Friday, February 24, 2012

VIVA CHIHUAHUA! (Chihuahuan Desert Dirt Fest 2012)

This is a bit of a long post, but I think it's worth it.  For those of you cursed with a short attention span you can find Strava maps with distances in the Austin Greenbelt club widget on the right (check Lonnie or John for the full EPIC+). Also, check out the facebook page for more pics.

The Chihuahuan Desert Dirt Fest was awesome.  In large part because of the people of Terlingua and Lajitas, and the great work by Mike Long and crew of Desert Sports.  Both of these small desert towns have an incredible vibe and the residents rock.  As we rolled past Terlingua on the way to Lajitas, we were treated to an amazing rainbow. In fact, it was a double rainbow. All the way.  Oh. My.  God.    We were unsure what it actually meant.

When we got to the Maverick campground I was pleasantly surprised to see it has a nice set of showers, indoor couches & chairs and a pretty large 2 story open single room which held registration. It wasn't what I was expecting from a campground - it was way nicer. There was a keg of Fireman's Four and a bunch of bikers standing around drinking and telling stories.  Lonnie is very familiar with Terlingua and said we really should check out the store and Starlight.  We headed over to the Terlingua store and the Starlight restaurant/bar/music venue/dance hall. The vibe was super relaxed, locals and tourists, bikers and dogs, all chilling on a long porch drinking beer and playing guitars.  We got a table at the Starlight and had a really awesome meal - I got a wild boar burger and a few Lone Stars.  I gotta say, it was a pretty perfect arrival.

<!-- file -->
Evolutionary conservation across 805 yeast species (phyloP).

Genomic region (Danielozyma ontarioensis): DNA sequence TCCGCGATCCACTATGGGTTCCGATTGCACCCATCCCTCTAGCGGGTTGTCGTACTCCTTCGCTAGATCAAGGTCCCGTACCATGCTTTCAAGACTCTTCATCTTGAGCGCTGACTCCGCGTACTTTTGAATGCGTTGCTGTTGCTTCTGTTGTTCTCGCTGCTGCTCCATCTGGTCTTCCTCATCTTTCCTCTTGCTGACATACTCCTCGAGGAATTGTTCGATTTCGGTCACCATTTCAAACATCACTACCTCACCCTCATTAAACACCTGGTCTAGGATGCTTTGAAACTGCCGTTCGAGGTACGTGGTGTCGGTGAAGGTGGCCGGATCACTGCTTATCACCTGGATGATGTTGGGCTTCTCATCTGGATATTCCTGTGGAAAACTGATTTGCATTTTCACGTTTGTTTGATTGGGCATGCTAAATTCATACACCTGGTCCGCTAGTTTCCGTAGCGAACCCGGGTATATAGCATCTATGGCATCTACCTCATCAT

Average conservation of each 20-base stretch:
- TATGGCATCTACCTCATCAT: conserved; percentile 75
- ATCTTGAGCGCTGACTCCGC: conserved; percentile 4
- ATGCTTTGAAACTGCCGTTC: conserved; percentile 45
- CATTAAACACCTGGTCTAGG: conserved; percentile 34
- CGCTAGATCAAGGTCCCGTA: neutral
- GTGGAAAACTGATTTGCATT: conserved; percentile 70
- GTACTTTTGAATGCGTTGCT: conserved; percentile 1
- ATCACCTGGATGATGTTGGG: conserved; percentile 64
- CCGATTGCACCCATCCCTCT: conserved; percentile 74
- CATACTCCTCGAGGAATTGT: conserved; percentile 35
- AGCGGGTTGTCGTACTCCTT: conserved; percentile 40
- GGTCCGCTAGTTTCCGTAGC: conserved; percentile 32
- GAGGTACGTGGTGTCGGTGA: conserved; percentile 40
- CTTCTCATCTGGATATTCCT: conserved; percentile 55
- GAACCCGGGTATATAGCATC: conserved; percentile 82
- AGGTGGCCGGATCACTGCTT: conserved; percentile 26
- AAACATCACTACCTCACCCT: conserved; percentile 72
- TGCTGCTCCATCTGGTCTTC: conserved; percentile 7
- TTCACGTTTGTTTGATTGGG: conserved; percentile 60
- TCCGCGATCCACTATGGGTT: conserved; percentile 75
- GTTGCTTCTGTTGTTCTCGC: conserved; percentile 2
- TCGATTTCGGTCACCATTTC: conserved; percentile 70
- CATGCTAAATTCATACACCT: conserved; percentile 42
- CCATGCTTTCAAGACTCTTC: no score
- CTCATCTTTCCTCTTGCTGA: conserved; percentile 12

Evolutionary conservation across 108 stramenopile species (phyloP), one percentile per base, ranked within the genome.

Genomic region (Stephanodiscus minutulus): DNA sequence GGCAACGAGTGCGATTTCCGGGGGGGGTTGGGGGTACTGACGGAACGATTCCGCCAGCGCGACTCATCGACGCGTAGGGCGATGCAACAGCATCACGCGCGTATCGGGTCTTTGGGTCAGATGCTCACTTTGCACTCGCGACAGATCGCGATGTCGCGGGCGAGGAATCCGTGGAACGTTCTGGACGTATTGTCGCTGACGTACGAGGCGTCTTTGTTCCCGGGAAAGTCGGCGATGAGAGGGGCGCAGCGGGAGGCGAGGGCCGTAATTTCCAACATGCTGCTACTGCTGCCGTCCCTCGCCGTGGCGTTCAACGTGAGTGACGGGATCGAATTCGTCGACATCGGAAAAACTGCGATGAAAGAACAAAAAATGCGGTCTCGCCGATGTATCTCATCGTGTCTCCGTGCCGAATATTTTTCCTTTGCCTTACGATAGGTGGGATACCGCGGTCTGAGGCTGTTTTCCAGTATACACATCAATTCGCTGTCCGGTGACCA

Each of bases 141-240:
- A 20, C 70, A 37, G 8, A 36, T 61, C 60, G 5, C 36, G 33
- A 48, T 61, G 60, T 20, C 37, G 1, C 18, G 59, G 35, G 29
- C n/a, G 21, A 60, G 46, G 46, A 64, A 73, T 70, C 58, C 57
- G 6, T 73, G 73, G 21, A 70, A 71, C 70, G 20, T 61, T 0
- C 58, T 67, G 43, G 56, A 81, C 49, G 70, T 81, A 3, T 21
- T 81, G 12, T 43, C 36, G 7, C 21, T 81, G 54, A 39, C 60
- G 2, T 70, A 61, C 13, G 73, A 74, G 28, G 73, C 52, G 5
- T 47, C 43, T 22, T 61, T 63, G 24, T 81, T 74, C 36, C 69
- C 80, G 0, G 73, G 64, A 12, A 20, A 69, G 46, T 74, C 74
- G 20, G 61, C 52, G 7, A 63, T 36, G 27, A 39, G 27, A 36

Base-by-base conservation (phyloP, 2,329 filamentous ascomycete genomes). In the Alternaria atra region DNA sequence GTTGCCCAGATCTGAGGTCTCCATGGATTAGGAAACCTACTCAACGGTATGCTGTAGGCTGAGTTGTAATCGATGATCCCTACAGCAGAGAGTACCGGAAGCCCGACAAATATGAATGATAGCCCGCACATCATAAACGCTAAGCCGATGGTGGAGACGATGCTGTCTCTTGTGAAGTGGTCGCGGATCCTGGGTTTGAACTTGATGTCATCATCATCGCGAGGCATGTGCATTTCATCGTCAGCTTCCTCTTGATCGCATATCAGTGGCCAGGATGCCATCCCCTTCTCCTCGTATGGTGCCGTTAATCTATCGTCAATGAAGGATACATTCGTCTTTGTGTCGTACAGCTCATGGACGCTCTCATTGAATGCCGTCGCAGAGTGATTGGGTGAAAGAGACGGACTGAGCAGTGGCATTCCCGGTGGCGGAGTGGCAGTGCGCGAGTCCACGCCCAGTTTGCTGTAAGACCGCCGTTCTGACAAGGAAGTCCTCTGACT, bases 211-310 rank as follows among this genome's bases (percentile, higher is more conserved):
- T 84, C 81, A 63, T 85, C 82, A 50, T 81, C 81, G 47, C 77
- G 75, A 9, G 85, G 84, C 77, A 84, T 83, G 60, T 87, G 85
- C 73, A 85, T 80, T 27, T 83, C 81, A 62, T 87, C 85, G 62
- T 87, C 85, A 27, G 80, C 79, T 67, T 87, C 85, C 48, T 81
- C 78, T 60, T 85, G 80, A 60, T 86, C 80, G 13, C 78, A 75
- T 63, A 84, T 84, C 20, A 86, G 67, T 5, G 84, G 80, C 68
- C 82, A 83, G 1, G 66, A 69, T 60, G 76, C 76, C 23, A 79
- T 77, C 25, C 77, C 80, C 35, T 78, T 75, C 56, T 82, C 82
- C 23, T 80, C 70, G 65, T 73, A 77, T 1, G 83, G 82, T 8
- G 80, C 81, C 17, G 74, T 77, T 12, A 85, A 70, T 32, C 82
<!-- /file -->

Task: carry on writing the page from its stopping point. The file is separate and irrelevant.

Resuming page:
That night it rained and hailed, so instead of waking up early and heading out to the scheduled rides we slept in to give the white desert clay time to dry out. Regardless, on the way out our wheel-wells got packed with clay and we actually had to remove one of the wheels to get it all out.  It was on it's way to becoming pottery and we could smell burned rubber when the car hit a dip...

We grabbed a quick breakfast at the Fina station (pretty damn fine cuisine, even if I do say so myself) and headed into the national park to check out the sights. It was really beautiful, rising from flat desolation through a layer of clouds and breaking into a desert montaine environment with grey oak, madrone and pinyon pine. There was a mother doe with 2 fawns (one of which had decided his favorite pastime was standing in front of our vehicle and staring at us like there were monkeys issuing from our backsides)
We headed down, back through the clouds (mindful of any ptarmigans in the willows) and started towards the Lajitas airport trails.  We did a 16 mile loop (loop 4) and it was damn fun. The back side had some serious whoops and fast, loose singletrack.  The only real obstacles were sharp small little runoff gulleys, which were very prevalent.  Nothing technically difficult unless you're not comfortable with pulling a ton of mini-wheelies over V-shaped gulleys. I'd never ridden anything like that before and I really dug it. Here is a vid my buddy John took:

We made sure to get some good sleep that night because we were riding the 54 mile EPIC in the morning. Weather-wise, it drizzled steadily for a few hours that evening. We woke excited but a bit wary, imagining huge 20lb blobs of clay solidifying between our tires and shock legs and coating the undersides of our seats with stalactites of lovely desert pottery. Our fears about the trail turned out to be unfounded, though Mike Long (owner of Desert Sports and a truly stand-up guy) did have us skip the Dog Cholla section due to some wet spots. Mike also told us that this was going to be his 5th time around the EPIC in like 2 weeks or something. Crazy. The rules Mike laid out at the parking  lot were along these lines: 

"You need to be at checkpoint 'X' by time 'Y'. I'll be sweeping the course.  If I pass you, you're welcome to continue on the ride, turn back or try a different shorter loop but know if you continue you're no longer part of the supported ride".

When he said supported, he wasn't kidding. The trail was crawling with rangers, off road vehicles, stretcher bearing good-nics, water stops, etc (when I say 'crawling' please know that it was 'crawling' for a desolate desert wilderness - there were people about every 10-15 miles ). I definitely felt supported, which you will find in a minute turned out to be a really good thing.